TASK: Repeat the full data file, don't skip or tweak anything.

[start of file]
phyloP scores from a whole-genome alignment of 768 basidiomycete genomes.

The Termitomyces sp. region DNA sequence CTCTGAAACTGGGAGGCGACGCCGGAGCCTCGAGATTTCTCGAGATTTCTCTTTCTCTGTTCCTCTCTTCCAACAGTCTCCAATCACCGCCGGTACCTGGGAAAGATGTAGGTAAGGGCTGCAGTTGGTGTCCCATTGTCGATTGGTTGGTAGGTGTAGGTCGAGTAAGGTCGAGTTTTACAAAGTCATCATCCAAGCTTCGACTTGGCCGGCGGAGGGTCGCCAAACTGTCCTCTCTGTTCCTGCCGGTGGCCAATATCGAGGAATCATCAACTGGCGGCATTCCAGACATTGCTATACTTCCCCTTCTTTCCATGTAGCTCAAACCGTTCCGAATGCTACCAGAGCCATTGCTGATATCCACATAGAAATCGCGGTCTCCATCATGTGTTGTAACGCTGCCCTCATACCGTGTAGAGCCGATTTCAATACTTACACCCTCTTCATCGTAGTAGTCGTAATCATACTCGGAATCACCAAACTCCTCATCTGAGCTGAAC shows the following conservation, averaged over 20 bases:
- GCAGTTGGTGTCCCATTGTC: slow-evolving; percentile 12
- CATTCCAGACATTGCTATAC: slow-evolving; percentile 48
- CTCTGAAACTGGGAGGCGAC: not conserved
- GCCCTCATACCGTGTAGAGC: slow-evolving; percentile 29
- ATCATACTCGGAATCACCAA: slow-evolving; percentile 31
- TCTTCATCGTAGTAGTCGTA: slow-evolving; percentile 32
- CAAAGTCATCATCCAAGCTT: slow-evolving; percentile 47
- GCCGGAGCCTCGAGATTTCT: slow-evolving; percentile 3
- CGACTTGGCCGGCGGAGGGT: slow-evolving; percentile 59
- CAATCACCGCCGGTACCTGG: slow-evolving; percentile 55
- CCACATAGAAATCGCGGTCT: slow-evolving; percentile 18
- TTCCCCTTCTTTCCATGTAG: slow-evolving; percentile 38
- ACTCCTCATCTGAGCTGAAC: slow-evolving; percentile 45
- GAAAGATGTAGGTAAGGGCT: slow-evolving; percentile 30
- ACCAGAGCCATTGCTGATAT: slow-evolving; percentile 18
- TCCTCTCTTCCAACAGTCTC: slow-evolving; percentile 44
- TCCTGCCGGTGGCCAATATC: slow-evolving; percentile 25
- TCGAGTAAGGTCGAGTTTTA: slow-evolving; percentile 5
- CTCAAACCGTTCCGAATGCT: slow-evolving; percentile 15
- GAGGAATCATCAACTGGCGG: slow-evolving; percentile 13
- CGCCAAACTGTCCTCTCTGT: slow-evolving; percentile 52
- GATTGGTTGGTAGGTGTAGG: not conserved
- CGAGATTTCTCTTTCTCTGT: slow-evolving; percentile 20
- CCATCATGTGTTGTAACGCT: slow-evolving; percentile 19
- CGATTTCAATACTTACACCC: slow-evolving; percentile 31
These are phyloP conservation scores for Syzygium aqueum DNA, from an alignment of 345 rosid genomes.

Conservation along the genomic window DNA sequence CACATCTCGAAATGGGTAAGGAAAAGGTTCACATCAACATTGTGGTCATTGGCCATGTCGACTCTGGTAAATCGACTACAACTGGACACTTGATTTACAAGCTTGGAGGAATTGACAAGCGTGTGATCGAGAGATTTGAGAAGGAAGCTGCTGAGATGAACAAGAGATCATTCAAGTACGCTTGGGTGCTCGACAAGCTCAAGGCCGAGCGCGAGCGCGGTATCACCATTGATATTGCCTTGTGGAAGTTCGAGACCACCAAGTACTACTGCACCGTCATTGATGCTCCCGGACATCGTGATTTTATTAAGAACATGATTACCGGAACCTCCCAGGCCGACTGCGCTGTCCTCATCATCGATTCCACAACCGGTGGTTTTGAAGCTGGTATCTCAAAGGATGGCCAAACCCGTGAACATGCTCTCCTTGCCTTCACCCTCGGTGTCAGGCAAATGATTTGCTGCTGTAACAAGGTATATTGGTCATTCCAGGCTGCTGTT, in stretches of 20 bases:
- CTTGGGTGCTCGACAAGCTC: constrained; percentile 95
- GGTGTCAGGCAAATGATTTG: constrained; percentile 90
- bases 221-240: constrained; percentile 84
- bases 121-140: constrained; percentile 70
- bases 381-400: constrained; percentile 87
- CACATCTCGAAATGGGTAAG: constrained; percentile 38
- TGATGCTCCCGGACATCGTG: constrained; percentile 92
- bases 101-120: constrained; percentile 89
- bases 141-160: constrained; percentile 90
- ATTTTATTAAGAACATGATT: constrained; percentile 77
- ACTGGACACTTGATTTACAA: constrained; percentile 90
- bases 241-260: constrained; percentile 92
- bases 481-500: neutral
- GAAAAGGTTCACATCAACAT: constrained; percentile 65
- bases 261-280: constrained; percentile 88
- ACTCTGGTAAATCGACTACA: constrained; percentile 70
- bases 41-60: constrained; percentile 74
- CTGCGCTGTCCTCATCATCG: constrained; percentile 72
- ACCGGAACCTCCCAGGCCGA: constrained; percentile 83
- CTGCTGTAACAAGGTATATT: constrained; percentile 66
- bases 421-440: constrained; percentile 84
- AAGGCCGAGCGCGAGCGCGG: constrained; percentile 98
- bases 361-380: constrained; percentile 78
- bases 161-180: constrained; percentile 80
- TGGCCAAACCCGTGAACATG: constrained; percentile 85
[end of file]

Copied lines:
phyloP scores from a whole-genome alignment of 768 basidiomycete genomes.

The Termitomyces sp. region DNA sequence CTCTGAAACTGGGAGGCGACGCCGGAGCCTCGAGATTTCTCGAGATTTCTCTTTCTCTGTTCCTCTCTTCCAACAGTCTCCAATCACCGCCGGTACCTGGGAAAGATGTAGGTAAGGGCTGCAGTTGGTGTCCCATTGTCGATTGGTTGGTAGGTGTAGGTCGAGTAAGGTCGAGTTTTACAAAGTCATCATCCAAGCTTCGACTTGGCCGGCGGAGGGTCGCCAAACTGTCCTCTCTGTTCCTGCCGGTGGCCAATATCGAGGAATCATCAACTGGCGGCATTCCAGACATTGCTATACTTCCCCTTCTTTCCATGTAGCTCAAACCGTTCCGAATGCTACCAGAGCCATTGCTGATATCCACATAGAAATCGCGGTCTCCATCATGTGTTGTAACGCTGCCCTCATACCGTGTAGAGCCGATTTCAATACTTACACCCTCTTCATCGTAGTAGTCGTAATCATACTCGGAATCACCAAACTCCTCATCTGAGCTGAAC shows the following conservation, averaged over 20 bases:
- GCAGTTGGTGTCCCATTGTC: slow-evolving; percentile 12
- CATTCCAGACATTGCTATAC: slow-evolving; percentile 48
- CTCTGAAACTGGGAGGCGAC: not conserved
- GCCCTCATACCGTGTAGAGC: slow-evolving; percentile 29
- ATCATACTCGGAATCACCAA: slow-evolving; percentile 31
- TCTTCATCGTAGTAGTCGTA: slow-evolving; percentile 32
- CAAAGTCATCATCCAAGCTT: slow-evolving; percentile 47
- GCCGGAGCCTCGAGATTTCT: slow-evolving; percentile 3
- CGACTTGGCCGGCGGAGGGT: slow-evolving; percentile 59
- CAATCACCGCCGGTACCTGG: slow-evolving; percentile 55
- CCACATAGAAATCGCGGTCT: slow-evolving; percentile 18
- TTCCCCTTCTTTCCATGTAG: slow-evolving; percentile 38
- ACTCCTCATCTGAGCTGAAC: slow-evolving; percentile 45
- GAAAGATGTAGGTAAGGGCT: slow-evolving; percentile 30
- ACCAGAGCCATTGCTGATAT: slow-evolving; percentile 18
- TCCTCTCTTCCAACAGTCTC: slow-evolving; percentile 44
- TCCTGCCGGTGGCCAATATC: slow-evolving; percentile 25
- TCGAGTAAGGTCGAGTTTTA: slow-evolving; percentile 5
- CTCAAACCGTTCCGAATGCT: slow-evolving; percentile 15
- GAGGAATCATCAACTGGCGG: slow-evolving; percentile 13
- CGCCAAACTGTCCTCTCTGT: slow-evolving; percentile 52
- GATTGGTTGGTAGGTGTAGG: not conserved
- CGAGATTTCTCTTTCTCTGT: slow-evolving; percentile 20
- CCATCATGTGTTGTAACGCT: slow-evolving; percentile 19
- CGATTTCAATACTTACACCC: slow-evolving; percentile 31
These are phyloP conservation scores for Syzygium aqueum DNA, from an alignment of 345 rosid genomes.

Conservation along the genomic window DNA sequence CACATCTCGAAATGGGTAAGGAAAAGGTTCACATCAACATTGTGGTCATTGGCCATGTCGACTCTGGTAAATCGACTACAACTGGACACTTGATTTACAAGCTTGGAGGAATTGACAAGCGTGTGATCGAGAGATTTGAGAAGGAAGCTGCTGAGATGAACAAGAGATCATTCAAGTACGCTTGGGTGCTCGACAAGCTCAAGGCCGAGCGCGAGCGCGGTATCACCATTGATATTGCCTTGTGGAAGTTCGAGACCACCAAGTACTACTGCACCGTCATTGATGCTCCCGGACATCGTGATTTTATTAAGAACATGATTACCGGAACCTCCCAGGCCGACTGCGCTGTCCTCATCATCGATTCCACAACCGGTGGTTTTGAAGCTGGTATCTCAAAGGATGGCCAAACCCGTGAACATGCTCTCCTTGCCTTCACCCTCGGTGTCAGGCAAATGATTTGCTGCTGTAACAAGGTATATTGGTCATTCCAGGCTGCTGTT, in stretches of 20 bases:
- CTTGGGTGCTCGACAAGCTC: constrained; percentile 95
- GGTGTCAGGCAAATGATTTG: constrained; percentile 90
- bases 221-240: constrained; percentile 84
- bases 121-140: constrained; percentile 70
- bases 381-400: constrained; percentile 87
- CACATCTCGAAATGGGTAAG: constrained; percentile 38
- TGATGCTCCCGGACATCGTG: constrained; percentile 92
- bases 101-120: constrained; percentile 89
- bases 141-160: constrained; percentile 90
- ATTTTATTAAGAACATGATT: constrained; percentile 77
- ACTGGACACTTGATTTACAA: constrained; percentile 90
- bases 241-260: constrained; percentile 92
- bases 481-500: neutral
- GAAAAGGTTCACATCAACAT: constrained; percentile 65
- bases 261-280: constrained; percentile 88
- ACTCTGGTAAATCGACTACA: constrained; percentile 70
- bases 41-60: constrained; percentile 74
- CTGCGCTGTCCTCATCATCG: constrained; percentile 72
- ACCGGAACCTCCCAGGCCGA: constrained; percentile 83
- CTGCTGTAACAAGGTATATT: constrained; percentile 66
- bases 421-440: constrained; percentile 84
- AAGGCCGAGCGCGAGCGCGG: constrained; percentile 98
- bases 361-380: constrained; percentile 78
- bases 161-180: constrained; percentile 80
- TGGCCAAACCCGTGAACATG: constrained; percentile 85